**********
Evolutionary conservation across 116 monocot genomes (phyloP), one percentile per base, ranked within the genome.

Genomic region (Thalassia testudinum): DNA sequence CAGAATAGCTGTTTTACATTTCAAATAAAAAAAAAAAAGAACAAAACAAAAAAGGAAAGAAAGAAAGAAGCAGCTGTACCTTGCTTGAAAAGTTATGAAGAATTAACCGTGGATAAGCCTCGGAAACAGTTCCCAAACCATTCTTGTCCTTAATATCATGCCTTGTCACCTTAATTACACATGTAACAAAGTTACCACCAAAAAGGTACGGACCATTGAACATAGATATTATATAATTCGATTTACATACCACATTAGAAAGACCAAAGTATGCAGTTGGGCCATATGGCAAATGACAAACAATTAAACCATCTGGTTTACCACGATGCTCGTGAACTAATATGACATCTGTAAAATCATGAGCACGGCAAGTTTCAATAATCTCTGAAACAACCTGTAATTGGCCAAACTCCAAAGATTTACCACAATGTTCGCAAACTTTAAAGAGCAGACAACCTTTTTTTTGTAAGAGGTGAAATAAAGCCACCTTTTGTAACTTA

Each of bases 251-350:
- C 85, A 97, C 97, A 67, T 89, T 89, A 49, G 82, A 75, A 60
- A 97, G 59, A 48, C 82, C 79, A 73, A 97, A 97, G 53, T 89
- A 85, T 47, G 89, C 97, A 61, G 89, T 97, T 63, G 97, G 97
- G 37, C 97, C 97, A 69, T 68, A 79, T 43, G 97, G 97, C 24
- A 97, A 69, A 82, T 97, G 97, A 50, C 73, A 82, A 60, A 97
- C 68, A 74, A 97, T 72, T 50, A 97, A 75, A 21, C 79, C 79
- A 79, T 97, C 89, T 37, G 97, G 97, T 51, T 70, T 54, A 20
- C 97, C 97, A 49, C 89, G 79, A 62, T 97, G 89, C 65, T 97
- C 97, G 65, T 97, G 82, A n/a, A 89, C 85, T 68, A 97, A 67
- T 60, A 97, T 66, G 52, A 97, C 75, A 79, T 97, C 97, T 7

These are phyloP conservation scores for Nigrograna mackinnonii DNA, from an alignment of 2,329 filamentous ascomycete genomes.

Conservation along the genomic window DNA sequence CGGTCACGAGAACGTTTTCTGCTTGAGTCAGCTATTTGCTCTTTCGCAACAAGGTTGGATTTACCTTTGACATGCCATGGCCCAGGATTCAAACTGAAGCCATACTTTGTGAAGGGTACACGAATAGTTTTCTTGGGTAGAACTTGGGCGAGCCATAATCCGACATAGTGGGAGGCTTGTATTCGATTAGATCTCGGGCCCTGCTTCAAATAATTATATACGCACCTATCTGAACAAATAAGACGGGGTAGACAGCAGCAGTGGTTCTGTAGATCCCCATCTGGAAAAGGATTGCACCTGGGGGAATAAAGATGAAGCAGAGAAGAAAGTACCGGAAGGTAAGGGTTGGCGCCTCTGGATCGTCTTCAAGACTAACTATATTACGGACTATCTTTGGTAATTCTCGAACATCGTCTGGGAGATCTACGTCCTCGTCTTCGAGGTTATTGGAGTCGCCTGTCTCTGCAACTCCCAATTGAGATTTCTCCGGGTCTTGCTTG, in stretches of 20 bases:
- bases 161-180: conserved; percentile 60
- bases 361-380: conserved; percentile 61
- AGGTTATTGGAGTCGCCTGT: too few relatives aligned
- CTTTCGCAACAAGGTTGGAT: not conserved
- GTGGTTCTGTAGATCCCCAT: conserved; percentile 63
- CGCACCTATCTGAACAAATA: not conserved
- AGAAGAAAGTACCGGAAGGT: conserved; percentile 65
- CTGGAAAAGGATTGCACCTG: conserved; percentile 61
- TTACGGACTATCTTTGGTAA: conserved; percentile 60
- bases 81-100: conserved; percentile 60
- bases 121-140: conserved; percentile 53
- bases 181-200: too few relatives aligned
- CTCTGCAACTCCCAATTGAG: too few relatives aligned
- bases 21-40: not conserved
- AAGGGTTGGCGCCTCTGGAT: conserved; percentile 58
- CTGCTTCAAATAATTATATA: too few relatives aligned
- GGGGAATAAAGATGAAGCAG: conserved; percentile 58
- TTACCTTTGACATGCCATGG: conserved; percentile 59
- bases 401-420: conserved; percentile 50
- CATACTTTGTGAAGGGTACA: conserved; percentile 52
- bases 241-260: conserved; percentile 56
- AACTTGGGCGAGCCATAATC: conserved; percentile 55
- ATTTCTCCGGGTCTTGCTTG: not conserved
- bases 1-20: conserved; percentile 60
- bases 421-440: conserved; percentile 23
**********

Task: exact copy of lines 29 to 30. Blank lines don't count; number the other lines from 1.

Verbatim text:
- bases 21-40: not conserved
- AAGGGTTGGCGCCTCTGGAT: conserved; percentile 58